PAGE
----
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Constitution of Korea


Constitution of Korea

The Republic of Korea (South Korea) is government by a constitution, which is its basic law.  It was promulgated on July 17, 1948, and last revised in 1987, having been amended or almost wholly re-written nine times. 

Amendments/Transformations:
The Constitution was first amended in 1952 ahead of President Syngman Rhee's re-election, providing for direct presidential elections and a bicameral legislature. It was passed with procedural irregularities after fierce debate. But in 1954, Rhee again forced an amendment, removing term limits for himself and emphasizing a capitalistic economic model.

Facing widespread public protests against these moves, the Second Republic began with the more democratic 1960 Constitution, creating a cabinet, a bicameral legislature, an election commission, and a constitutional commission. It also provided for elections for supreme court justices and provincial governors, as well as natural law-based individual rights.

With the 1961 coup d’état by Park Chung-hee, the 1960 version was nullified, and in 1962, the Third Republic's Constitution was passed, with additional similarities to the U.S. Constitution, such as nominal judicial review functions. In 1972, Park extended his rule with the Fourth Republic constitution, called the Yusin Constitution, providing for an indefinite presidential term and more centralized power.

After Park was assassinated in 1979, the Fifth Republic began with the 1980 Constitution under President Chun Doo-hwan, providing for a somewhat weaker president, indirectly elected, an unicameral legislature, and a cabinet system.

With the pro-democratic protests of 1987, the 1988 Constitution of the Sixth Republic was passed. The constitutional bill was passed by the National Assembly on October 12, 1987, and approved by 93 percent in a national referendum on October 28, taking effect on February 25, 1988, when Roh Tae Woo was inaugurated as president.


Summary of the Constitution:
Consisting of a preamble, 130 articles, and supplementary provisions, the Constitution provides for an executive branch headed by a president and an appointed prime minister, a unicameral legislature called the National Assembly, and a judiciary consisting of the Constitutional Court, Supreme Court and lower courts.

The President is elected by direct popular vote, and limited to a single five-year term. The Prime Minister is appointed by the President with the consent of the National Assembly. Although not required by the Constitution, the President also appoints members of the cabinet. President Kim Dae-jung changed to the cabinet system.

The National Assembly consists of at least 200 (presently 299) members elected to four-year terms. The Supreme Court's chief justice is appointed by the president and up to 13 other justices appointed by the president on recommendation of the chief justice with the approval of the National Assembly. Each justice serves a six-year term.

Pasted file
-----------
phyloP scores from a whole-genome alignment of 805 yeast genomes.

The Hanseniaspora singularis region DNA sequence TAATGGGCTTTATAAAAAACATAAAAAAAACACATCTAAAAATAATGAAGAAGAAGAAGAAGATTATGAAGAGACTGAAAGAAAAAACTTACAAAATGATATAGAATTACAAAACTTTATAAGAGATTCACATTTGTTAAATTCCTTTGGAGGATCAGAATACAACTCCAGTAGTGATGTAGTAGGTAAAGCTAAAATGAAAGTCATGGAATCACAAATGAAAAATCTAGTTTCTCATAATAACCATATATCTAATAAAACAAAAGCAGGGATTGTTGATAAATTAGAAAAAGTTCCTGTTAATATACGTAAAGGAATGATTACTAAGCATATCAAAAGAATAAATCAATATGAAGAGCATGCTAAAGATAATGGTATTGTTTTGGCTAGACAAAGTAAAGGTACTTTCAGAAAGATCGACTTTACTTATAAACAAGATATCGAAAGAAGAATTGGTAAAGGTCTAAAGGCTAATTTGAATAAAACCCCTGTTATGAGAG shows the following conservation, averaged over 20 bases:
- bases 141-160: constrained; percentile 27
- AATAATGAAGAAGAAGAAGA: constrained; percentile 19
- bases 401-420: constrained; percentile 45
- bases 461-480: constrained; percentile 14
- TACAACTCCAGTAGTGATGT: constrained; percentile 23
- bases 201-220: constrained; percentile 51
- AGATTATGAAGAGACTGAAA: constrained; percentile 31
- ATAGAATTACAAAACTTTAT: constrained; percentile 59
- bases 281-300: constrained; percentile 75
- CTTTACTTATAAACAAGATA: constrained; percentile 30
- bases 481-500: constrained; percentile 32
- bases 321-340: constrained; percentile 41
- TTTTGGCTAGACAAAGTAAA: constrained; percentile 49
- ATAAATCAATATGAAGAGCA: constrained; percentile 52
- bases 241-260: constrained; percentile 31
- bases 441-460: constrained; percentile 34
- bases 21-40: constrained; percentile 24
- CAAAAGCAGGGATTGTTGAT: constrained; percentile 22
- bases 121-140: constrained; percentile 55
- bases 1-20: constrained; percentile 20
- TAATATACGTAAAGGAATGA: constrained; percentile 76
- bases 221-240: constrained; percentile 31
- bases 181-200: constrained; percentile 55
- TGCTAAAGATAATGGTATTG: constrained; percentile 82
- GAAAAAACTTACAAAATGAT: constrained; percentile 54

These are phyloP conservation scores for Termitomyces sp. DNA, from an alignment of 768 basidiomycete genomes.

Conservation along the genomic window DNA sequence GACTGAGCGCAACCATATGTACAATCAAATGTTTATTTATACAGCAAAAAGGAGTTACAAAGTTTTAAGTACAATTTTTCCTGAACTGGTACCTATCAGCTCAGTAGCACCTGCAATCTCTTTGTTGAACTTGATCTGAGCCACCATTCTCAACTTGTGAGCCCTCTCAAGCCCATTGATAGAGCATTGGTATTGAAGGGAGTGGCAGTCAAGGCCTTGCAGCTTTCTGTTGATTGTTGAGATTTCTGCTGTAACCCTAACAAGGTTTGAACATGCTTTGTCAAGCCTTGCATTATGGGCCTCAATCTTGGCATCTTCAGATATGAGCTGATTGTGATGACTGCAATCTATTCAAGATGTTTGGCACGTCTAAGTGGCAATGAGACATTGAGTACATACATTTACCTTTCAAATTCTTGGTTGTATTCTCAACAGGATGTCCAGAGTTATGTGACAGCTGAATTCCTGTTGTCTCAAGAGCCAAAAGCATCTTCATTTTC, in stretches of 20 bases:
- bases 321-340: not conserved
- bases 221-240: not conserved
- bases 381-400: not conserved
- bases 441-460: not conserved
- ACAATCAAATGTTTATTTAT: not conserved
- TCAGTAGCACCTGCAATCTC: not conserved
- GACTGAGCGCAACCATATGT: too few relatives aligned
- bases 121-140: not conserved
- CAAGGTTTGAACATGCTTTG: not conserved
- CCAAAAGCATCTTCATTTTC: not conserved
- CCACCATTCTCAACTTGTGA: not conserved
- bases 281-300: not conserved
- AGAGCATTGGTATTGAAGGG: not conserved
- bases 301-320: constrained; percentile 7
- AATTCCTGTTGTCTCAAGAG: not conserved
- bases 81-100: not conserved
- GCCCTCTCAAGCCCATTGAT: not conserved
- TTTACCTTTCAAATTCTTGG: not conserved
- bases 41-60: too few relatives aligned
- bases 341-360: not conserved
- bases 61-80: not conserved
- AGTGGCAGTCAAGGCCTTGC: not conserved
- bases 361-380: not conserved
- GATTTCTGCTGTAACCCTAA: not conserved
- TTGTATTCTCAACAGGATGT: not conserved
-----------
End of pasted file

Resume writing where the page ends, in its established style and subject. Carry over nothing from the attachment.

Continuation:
The Constitution declares South Korea a democratic republic, its territory consisting of "the Korean Peninsula and its adjacent islands," and that "Republic of Korea shall seek unification and shall formulate and carry out a policy of peaceful unification based on the principles of freedom and democracy."

Individual rights
Individuals may not be punished, placed under preventive restrictions, or subjected to involuntary labor except as provided by law. Those detained or arrested must be informed of the reason and of their right to an attorney, and family members must be informed. Warrants must be issued by a judge "through due procedures," and accused persons may sue for wrongful arrest in certain cases.However, individual rights are qualified by other constitutional provisions and pre-existing laws, including the National Security Act, which restricts due process rights in political offense cases.

Economic provisions
In Article 119, stable and balanced growth rates, "proper distribution of income," and preventing "abuse of economic power" are explicitly listed as goals of the government. The regulatory goal to "democratize the economy through harmony among economic agents" in the same article reflects the strong prevalence of traditional Korean values and the close relationship between politics and the economy. Article 125 designates foreign trade as a strategic area to be fostered, regulated and coordinated by the state. The Constitution affirms both the right and the duty to work, requiring regulation of minimum wages and working conditions. Workers have the right to independent association, collective bargaining, and collective action.

Constitutional Court
Following the 1987 amendment, the Constitutional Court was established in September 1988. Based on the European model, it is a specialized court that determines the Constitutionality of laws, disputes between governmental entities, Constitutional complaints filed by individuals, impeachments, and dissolution of political parties. Earlier constitutions provided for various forms of judicial review, but the judiciary did not exercise actual independence.

Text of the ROK Constitution:
You can find the text of the Constitution (in English) in a number of locations, including http://english.molab.go.kr/
To locate it click on http://english.molab.go.kr/  then on (1) Resources; (2) Rules and Regulations; (3) Constitution of the R.O.K (on the left under Rules and Regulations...)

K4E Editor: Korea4Expats.com tries to ensure that the information we provide is accurate and complete, so should you notice any errors or omissions in the content above please contact us at info@korea4expats.com.

Sources: Wikipedia.org

 

Last Updated on 2013-04-21


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